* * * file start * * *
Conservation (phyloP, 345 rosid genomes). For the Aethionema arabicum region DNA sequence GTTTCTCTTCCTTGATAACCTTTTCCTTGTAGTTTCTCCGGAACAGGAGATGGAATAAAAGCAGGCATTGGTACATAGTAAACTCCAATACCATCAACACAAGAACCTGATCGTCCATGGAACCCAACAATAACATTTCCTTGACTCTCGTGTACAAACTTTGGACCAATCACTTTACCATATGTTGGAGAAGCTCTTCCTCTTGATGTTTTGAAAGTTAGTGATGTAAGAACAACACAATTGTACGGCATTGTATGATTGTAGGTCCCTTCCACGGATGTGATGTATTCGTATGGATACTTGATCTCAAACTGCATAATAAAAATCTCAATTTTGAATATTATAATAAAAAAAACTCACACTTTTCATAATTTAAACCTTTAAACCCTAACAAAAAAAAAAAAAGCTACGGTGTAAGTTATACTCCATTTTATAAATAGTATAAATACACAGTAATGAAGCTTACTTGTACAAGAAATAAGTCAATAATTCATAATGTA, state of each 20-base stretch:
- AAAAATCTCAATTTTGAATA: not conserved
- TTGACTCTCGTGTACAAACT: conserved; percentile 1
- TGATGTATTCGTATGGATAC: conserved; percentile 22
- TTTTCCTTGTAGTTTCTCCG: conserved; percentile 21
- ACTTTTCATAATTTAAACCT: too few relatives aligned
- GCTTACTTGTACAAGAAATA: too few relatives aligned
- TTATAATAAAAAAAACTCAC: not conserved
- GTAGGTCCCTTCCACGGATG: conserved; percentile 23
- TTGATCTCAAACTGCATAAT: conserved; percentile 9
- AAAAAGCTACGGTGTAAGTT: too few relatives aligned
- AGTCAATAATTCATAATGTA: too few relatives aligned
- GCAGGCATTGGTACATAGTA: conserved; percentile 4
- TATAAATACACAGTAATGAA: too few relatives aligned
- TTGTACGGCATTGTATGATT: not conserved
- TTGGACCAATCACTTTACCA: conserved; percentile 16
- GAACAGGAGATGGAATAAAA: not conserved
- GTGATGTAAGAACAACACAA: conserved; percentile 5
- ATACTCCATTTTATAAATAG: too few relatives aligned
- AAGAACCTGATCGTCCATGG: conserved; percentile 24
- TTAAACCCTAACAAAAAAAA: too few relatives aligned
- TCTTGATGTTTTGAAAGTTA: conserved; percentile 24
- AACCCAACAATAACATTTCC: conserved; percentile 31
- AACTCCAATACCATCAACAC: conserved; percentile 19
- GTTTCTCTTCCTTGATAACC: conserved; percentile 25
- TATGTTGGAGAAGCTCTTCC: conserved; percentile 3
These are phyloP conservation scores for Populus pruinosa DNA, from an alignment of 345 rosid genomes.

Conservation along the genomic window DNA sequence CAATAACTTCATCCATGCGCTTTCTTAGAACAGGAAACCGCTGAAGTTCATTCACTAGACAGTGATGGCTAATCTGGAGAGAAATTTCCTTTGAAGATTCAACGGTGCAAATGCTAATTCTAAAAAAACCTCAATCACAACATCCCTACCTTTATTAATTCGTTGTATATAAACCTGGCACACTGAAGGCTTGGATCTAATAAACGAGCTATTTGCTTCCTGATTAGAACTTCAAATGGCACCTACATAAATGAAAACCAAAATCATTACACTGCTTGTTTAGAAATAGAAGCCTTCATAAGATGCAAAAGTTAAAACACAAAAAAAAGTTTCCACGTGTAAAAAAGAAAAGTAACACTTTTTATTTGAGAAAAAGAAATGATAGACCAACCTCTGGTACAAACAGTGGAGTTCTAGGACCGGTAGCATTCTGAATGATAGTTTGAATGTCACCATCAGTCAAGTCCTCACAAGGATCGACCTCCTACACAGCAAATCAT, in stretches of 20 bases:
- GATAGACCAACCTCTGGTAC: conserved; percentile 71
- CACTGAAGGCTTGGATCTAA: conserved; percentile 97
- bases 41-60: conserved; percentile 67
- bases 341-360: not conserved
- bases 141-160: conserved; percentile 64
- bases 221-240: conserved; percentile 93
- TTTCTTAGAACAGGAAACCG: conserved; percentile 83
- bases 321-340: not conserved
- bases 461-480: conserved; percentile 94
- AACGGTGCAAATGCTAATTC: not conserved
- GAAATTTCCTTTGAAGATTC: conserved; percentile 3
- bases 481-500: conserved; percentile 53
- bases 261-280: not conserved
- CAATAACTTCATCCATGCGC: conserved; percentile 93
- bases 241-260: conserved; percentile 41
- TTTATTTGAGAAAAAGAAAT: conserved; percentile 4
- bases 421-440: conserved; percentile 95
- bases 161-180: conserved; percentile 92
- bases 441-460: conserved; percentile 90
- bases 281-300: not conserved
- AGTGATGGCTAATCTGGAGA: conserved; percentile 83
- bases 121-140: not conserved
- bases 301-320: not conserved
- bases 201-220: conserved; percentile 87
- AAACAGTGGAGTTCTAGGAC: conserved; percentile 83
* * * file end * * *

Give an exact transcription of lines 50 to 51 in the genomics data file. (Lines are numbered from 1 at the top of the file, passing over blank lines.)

- bases 121-140: not conserved
- bases 301-320: not conserved